• The United Nations Food and Agriculture Organization (FAO) has warned that obesity and diet related illness could emerge as major challenges for Europe and Central Asia while hunger will only be a minor problem.
  • Latest findings in Breastfeeding Science presented at Medela’s 7th international breastfeeding and lactation symposium in Vienna, Austria on April 20-21, 2012. Presentations include insights into the unique properties of human milk, breastfeeding and medication, and stem cells in human milk.

Research

  • Scientists of University of Edinburgh have found a key protein which is common to many potentially fatal forms of malaria. It could help to develop vaccines or drugs against life-threatening cases of the infection.
  • A study by U.S. National Institute on Aging showed that more daily exercises, even doing housework can reduce the risk of developing Alzheimer’s disease. This prospective, observational cohort study involved 716 participants without dementia who participated in the Rush Memory and Aging Project.
  • A survey has revealed the misuse of pesticides, some of them banned, in northern Ghana is affecting the health of the farmers, sometimes with fatal consequences, and contaminating the crops.
  • A research study shows Ayurvedic cure of HIV/ AIDS might be possible by the Neem tree.
  • A study suggests second-generation drug used for hypertension aids heart function independent of blood pressure effect.
  • A study done by the Japanese scientists raise hope for treatment of baldness.
  • Report shows a link between money, education and life expectancy.
  • University of Illinois researchers have shown how soy protein could significantly reduce fat accumulation and triglycerides in the livers of obese patients by partially restoring the function of a key signaling pathway in the organ.
  • An Irish medical study confirms swine flu jab caused increased narcolepsy among those with age groups between five to nineteen years. International experts suggest a number of factors might have contributed to this increased risk.
  • Discovery of a yeast prion which helps cells to survive.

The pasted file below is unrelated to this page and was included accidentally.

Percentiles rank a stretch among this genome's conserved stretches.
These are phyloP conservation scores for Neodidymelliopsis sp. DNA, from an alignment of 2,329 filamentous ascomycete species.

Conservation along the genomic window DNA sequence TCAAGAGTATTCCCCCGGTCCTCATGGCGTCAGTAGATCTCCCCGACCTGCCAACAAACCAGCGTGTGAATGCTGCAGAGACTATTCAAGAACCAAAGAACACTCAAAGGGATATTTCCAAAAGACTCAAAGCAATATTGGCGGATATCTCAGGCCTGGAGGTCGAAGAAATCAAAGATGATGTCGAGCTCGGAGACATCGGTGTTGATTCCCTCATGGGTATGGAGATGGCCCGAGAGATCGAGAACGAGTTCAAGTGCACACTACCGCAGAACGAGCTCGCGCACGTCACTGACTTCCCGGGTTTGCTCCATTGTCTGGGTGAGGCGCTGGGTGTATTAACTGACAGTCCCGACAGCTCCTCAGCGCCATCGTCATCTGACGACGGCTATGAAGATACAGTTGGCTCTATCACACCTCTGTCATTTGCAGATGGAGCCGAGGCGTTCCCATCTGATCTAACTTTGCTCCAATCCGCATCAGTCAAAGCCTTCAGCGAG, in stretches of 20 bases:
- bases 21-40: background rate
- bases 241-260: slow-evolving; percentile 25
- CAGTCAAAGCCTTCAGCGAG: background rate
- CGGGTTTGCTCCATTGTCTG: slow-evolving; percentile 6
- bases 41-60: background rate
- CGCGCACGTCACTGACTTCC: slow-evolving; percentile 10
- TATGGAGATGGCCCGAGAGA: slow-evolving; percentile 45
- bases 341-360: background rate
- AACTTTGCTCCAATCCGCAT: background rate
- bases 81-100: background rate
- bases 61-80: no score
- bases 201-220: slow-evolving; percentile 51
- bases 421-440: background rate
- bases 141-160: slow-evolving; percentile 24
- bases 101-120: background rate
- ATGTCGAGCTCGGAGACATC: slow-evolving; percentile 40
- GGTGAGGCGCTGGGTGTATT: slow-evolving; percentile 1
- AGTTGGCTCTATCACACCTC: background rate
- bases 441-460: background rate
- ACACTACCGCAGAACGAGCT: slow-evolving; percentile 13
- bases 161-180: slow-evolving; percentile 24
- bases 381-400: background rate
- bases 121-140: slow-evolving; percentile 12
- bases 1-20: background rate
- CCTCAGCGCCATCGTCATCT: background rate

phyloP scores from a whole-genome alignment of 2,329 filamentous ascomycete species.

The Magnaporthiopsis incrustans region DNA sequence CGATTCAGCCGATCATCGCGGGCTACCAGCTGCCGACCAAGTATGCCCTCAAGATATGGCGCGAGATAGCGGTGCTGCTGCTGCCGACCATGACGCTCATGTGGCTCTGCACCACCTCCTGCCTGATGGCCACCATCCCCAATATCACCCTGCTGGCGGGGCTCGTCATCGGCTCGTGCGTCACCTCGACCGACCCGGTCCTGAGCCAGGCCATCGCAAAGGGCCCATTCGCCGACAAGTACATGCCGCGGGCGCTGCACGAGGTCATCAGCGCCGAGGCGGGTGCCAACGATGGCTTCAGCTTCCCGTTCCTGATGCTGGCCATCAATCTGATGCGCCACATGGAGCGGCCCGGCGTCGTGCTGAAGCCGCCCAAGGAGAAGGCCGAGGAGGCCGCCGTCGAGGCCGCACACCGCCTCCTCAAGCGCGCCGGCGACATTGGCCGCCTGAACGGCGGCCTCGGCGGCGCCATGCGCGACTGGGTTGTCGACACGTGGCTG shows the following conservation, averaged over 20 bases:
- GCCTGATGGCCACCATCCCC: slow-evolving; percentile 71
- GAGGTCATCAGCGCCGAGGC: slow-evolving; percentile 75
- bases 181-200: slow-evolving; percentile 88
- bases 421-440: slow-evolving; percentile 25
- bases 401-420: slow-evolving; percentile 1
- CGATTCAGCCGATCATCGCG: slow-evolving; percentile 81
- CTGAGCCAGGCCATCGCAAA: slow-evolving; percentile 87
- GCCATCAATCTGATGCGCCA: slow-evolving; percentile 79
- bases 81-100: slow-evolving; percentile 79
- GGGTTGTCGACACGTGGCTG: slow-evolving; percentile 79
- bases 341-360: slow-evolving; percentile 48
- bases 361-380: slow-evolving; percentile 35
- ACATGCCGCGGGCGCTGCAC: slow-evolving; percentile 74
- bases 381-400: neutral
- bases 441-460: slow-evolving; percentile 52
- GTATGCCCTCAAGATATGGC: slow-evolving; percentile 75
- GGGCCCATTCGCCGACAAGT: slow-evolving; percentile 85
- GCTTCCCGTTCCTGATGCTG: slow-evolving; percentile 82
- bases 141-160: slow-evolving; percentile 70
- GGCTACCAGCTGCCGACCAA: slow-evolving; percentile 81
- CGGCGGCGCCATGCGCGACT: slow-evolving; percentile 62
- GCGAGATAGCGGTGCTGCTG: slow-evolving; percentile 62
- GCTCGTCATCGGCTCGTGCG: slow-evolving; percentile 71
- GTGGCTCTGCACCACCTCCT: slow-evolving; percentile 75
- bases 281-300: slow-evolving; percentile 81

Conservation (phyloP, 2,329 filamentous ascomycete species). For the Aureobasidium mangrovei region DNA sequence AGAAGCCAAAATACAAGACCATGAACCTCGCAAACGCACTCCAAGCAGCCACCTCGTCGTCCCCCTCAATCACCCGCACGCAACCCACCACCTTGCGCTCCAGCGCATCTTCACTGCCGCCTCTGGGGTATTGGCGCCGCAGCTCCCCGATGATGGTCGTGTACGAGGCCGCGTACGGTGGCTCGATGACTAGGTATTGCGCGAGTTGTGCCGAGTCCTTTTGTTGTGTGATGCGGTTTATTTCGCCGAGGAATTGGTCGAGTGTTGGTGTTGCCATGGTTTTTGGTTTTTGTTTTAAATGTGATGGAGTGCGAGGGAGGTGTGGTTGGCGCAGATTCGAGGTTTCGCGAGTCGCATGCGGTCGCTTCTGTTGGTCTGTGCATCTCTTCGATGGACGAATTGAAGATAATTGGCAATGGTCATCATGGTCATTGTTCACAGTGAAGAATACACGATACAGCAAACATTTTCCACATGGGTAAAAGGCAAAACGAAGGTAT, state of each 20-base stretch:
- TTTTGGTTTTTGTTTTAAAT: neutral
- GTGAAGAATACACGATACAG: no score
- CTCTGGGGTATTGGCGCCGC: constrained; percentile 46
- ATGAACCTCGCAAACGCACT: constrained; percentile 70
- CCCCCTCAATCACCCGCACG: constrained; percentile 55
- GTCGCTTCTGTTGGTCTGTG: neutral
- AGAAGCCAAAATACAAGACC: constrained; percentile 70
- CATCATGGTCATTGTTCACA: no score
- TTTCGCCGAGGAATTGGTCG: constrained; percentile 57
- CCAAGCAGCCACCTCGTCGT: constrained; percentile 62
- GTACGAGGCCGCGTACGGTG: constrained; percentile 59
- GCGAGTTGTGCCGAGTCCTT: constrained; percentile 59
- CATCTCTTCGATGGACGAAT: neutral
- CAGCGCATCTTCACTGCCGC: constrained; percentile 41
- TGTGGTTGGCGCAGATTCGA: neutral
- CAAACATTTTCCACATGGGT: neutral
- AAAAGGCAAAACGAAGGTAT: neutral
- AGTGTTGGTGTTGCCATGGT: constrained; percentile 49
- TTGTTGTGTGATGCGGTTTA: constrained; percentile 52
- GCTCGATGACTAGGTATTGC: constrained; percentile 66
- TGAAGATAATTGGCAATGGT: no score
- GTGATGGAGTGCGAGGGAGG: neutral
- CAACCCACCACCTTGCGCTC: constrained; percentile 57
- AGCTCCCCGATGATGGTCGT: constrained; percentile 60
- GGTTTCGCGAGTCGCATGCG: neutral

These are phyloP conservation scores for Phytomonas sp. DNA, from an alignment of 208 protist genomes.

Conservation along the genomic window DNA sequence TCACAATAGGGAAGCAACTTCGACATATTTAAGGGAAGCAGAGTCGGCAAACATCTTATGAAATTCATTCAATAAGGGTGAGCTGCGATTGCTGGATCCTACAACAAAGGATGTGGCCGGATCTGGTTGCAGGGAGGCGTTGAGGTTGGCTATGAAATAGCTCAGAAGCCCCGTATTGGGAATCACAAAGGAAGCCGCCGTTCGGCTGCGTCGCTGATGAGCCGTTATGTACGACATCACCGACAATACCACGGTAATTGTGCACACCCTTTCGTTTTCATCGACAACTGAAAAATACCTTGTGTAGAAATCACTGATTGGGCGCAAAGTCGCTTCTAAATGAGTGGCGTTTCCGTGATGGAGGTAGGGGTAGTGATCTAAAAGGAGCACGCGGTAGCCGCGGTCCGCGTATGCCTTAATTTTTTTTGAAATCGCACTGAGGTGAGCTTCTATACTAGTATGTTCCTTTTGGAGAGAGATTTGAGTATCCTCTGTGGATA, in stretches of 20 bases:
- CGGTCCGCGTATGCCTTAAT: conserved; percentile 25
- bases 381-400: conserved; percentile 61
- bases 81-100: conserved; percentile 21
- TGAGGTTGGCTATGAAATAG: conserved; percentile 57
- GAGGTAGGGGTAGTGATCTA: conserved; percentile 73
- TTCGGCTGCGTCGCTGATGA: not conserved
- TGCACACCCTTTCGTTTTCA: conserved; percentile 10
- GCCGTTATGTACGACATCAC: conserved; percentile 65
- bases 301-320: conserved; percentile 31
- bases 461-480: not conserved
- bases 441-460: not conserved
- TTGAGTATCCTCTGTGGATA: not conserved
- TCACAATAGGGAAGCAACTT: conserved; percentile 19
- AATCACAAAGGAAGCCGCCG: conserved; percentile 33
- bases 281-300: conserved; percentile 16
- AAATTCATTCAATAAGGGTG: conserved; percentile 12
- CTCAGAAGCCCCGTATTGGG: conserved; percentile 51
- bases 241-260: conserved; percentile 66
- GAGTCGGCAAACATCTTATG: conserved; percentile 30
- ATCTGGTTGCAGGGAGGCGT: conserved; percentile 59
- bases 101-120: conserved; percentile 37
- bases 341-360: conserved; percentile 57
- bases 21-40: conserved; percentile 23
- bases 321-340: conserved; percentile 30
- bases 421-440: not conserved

• A study published in the journal Biofabrication, describes a new method for making medical devices called nerve guidance conduits or NGC’s which may help severely damaged nerves to regrow and restore function.
  • Neuroscientists have discovered key protein responsible for controlling nerve cell protection. It is responsible for controlling the chemical process which reduce or enhance protection mechanism for nerve cells in the brain.
  • The researchers at Columbia Medical Center have identified a molecular pathway that controls the retention and release of the brain’s stem cells- ‘Housekeeping’ mechanism.
  • A team of scientists have shown that the vessels grown from donor cells are good and natural alternative to synthetic vessels. Animal trials have shown promising results.

Diseases and Disasters

  • Earthquake in Chile. Two people died of heart attack.
  • Mexico’s Popo volcano throws glowing rocks. Residents of the semirural communities near the volcano have reported hearing hours of ‘low-pitched roaring’.
  • About 14 students in Bangladesh have been reported suffering from H1N1.
  • In Sri Lanka, dengue fever killed 38, infects 10,000 in a few months.
  • A mystery skin disease killed 19 in Vietnam. Officials seeking international assistance on this issue.

 

Global Health News Last Week

POLITICS AND POLICY

  • South Africa’s government has set out its plans to introduce a universal health care scheme with a pilot program in 10 areas by 2012 and nationally over the next 14 years.
  • The U.N. must make reducing salt intake a global health priority, sayUK scientists. Writing in the British Medical Journal they say a 15% cut in consumption could save 8.5 million lives around the world over the next decade.
  • IRIN reports on the story of Daniel Ng’etich, a Kenyan man who was arrested and jailed for not continuing his TB treatment.